As promised, the program included Bach’s Suite No. 1 in FRAGMENT 1 and the Suite No. 2 in FRAGMENT 2. For some reason, the movements were played out of order and mixed in with contemporary pieces. For example, FRAGMENT 1 led off with pieces by Tower and Reinaldo Moya and followed with Menuet II from Bach’s Suite No. 1. Then came a new piece by Allison Loggins-Hull followed by Bach’s Allemande, and so on. I don’t know about the rest of the audience, but I couldn’t discern why this sequence was chosen. There was no obvious connection between any of the pieces and the Bach movements that preceded them or followed them. And being handed a list of pieces played after listening to 18 pieces including the Bach movements scattered throughout was not much help at all in identifying what we had heard.
Was the concert successful in creating a new emotional arc, or providing “a wholly original and immersive audience experience”? Perhaps. But I was left with a lot of questions. Why mix Bach in with music by five contemporary composers in the first half and five more in the second half? What were the musical connections between Bach and Chen Yi or Ana Sokolović? Conversely, does it matter? Can we just hear a lot of unrelated pieces one after the other, without knowing who wrote what, and get a meaningful experience out of it? And are we being fair to Bach? Would he have approved playing the movements of his suites in random order and coupled with pieces written 300 years later? And what do the contemporary composers get out of it? After the concert, could anyone in the audience put a name to any of the pieces — except Bach, of course — they had just heard? At the end of the concert, Weilerstein returned to the stage accompanied by three people. Presumably, they were three of the composers whose music we just heard. But which ones? We heard music by 10 different living composers. Which of them came on stage afterwards? None of the 10 is instantly recognizable, at least not to the average concertgoer.
There was probably one contemporary piece whose identity many in the audience would have been able to determine after getting the “cheat sheet” after the concert. That is because it was the last contemporary piece played before the concert concluded with the Gigue from Bach’s Suite No. 2. This was Caroline Shaw’s Microfictions Vol 2, III. And it was notable for being the only piece on the program in which Weilerstein got to sing, too. This was a lullaby-like piece with wordless vocalizing accompanied by pizzicato notes and chords. It was preceded by the Courante from Bach’s Suite No. 2, and once again I could hear no connection between either the Gigue or the Courante and Shaw’s piece. I looked in vain for further elucidation from the lines Shaw attached to the title of her piece: “The late evening held its shape on the edges of the skyline, poised and quivering like a precarious droplet on the back of a ladybug.”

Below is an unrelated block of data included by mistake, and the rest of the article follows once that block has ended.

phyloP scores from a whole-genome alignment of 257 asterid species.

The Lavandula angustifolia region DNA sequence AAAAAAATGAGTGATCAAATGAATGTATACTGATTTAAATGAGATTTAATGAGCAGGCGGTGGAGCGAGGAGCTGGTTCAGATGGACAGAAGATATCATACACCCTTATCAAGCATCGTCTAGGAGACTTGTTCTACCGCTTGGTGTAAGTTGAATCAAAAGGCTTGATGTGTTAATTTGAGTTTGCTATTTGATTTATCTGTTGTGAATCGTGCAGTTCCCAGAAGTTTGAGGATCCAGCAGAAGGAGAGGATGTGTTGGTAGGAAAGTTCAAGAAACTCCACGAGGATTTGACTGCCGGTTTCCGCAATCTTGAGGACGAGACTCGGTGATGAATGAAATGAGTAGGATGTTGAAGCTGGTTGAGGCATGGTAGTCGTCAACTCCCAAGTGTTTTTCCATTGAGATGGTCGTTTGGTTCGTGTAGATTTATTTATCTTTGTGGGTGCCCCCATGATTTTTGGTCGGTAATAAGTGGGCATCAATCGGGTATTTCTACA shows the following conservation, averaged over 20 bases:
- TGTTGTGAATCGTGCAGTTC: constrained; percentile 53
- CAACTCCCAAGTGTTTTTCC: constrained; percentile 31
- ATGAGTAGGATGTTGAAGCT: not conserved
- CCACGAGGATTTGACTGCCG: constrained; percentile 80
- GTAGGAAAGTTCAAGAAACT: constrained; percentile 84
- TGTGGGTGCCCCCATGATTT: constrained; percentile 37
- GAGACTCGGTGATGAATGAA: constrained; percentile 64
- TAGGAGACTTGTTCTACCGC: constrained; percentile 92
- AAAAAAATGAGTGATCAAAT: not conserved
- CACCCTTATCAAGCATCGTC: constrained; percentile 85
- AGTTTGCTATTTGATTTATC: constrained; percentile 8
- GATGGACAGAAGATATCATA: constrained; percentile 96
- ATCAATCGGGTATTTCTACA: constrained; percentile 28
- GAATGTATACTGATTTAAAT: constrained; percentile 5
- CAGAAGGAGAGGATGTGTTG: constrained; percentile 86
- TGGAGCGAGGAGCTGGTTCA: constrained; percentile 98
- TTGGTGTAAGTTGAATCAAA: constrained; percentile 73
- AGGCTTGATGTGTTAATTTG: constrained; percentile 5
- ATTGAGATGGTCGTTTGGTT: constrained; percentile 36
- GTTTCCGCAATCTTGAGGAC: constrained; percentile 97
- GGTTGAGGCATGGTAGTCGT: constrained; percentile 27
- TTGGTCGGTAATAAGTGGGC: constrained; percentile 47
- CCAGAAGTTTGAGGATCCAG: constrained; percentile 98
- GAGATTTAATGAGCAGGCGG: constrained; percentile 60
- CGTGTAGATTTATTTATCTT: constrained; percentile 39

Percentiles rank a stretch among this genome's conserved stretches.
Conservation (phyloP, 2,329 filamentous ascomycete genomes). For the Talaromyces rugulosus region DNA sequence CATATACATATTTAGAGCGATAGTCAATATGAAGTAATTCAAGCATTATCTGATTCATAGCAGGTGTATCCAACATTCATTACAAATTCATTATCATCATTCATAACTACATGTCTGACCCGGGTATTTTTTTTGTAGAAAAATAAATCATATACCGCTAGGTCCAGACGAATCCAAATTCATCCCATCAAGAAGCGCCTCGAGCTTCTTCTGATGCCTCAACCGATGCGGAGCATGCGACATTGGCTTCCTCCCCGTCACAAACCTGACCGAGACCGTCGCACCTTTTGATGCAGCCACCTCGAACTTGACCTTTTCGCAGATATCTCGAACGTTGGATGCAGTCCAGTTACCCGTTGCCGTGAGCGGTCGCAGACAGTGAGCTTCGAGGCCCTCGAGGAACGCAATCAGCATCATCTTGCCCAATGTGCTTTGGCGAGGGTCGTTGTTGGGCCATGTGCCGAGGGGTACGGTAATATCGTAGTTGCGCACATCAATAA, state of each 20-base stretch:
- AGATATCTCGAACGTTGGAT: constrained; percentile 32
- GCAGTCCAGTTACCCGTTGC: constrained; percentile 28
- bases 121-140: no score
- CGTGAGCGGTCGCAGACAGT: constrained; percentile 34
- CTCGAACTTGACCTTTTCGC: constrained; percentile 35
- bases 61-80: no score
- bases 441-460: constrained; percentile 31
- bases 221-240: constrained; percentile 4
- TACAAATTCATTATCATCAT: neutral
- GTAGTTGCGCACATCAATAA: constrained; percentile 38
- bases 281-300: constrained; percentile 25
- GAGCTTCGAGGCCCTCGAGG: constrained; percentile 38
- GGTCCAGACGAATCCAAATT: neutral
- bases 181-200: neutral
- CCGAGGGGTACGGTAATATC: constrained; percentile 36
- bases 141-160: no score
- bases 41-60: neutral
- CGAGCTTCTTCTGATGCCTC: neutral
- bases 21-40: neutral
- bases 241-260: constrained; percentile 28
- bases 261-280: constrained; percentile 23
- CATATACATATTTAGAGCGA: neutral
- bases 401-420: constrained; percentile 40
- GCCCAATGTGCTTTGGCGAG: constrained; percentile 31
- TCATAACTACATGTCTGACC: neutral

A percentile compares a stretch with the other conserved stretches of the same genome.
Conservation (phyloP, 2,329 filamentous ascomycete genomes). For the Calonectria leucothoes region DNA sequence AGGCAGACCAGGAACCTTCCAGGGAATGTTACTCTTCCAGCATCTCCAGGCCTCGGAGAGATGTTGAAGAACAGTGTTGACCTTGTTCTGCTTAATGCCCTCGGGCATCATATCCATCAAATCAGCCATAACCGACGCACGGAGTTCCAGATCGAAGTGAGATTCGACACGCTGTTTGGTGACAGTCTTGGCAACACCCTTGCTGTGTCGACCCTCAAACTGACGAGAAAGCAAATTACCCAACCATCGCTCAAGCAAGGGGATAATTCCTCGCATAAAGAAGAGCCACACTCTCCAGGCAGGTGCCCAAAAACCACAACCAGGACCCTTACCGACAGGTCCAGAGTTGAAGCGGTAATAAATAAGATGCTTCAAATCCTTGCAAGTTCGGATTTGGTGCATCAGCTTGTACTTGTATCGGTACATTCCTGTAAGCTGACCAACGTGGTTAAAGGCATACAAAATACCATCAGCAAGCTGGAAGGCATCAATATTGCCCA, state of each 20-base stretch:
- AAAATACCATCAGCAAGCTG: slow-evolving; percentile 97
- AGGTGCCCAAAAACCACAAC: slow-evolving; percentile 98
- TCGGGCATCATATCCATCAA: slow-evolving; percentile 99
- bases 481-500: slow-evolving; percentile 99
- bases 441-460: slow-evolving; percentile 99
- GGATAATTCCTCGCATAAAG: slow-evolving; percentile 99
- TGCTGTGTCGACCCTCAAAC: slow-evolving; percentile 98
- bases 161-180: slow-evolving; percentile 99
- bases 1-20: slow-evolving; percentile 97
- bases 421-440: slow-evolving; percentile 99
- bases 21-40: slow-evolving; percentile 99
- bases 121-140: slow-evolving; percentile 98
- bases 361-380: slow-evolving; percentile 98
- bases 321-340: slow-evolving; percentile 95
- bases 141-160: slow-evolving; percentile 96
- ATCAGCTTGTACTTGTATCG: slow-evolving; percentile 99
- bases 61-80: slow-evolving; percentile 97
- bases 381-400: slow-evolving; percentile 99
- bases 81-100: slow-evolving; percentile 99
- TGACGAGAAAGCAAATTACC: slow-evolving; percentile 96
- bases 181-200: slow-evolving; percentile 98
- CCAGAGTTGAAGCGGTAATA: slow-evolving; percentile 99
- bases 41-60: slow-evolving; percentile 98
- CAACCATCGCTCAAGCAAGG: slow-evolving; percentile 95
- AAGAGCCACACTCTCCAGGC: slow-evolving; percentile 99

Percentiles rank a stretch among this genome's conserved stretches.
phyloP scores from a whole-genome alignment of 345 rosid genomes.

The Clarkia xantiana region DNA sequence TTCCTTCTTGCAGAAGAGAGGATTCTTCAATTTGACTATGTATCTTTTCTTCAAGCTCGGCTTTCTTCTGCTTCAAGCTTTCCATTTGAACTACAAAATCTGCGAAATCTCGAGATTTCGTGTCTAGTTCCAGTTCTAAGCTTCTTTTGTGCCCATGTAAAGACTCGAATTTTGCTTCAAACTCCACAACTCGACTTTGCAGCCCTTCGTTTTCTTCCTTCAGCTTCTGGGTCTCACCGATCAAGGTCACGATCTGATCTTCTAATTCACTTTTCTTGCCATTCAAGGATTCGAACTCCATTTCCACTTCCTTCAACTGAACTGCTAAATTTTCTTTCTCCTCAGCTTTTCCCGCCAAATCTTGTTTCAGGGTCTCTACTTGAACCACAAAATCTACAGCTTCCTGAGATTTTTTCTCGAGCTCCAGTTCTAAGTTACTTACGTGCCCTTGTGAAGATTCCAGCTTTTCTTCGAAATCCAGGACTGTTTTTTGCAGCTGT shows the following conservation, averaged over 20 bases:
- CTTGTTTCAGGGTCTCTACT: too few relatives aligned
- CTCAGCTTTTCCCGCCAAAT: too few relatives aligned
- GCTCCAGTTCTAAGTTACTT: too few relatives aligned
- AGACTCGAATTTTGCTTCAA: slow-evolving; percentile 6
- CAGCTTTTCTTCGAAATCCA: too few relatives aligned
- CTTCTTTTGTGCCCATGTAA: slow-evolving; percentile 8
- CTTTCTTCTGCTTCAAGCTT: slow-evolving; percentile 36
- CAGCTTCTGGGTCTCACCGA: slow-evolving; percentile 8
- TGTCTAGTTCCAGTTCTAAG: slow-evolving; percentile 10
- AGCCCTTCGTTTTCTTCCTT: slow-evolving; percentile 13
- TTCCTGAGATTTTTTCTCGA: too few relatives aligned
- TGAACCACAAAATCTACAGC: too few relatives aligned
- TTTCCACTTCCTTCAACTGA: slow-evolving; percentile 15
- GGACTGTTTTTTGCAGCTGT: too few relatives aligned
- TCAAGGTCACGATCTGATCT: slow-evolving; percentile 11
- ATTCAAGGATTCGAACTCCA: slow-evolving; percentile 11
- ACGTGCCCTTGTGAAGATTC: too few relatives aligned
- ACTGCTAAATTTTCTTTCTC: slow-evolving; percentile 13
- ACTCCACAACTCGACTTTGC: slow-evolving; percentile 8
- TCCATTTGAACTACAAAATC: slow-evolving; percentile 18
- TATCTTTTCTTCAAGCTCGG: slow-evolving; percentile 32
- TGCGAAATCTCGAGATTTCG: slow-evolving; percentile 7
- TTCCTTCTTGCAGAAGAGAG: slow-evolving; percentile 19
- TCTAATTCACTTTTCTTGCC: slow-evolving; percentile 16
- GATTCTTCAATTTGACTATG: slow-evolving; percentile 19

Like the very concept of FRAGMENTS — and by the way, what does this title mean? — this is pretentious nonsense.
By all means, let’s experiment with concert presentation. The concert format can be old hat and boring, and not only to younger listeners. But on the basis of its first outing, FRAGMENTS is seriously flawed and needs to be rethought, reworked, and reconsidered.
From what I saw and heard, a great artist got carried away and was badly advised. But there is no question whatsoever that Weilerstein is a cellist with few equals today. Her technique is beyond what I thought possible on the instrument. Fifty years ago, I had the same reaction after hearing János Starker playing Kodály’s Sonata Op. 8. Weilerstein can be exciting and deeply expressive and absolutely mesmerizing. And she has set a fine example in commissioning so many composers to write new pieces for the cello. Some of the pieces played in FRAGMENTS 1 and 2 I would love to hear again — in a different context.
FRAGMENTS 1 will be presented March 10 in Santa Barbara, March 14 in La Jolla, and April 1 in New York. FRAGMENTS 2 will be presented March 12 in Irvine, CA, and Aug. 9 at Tanglewood.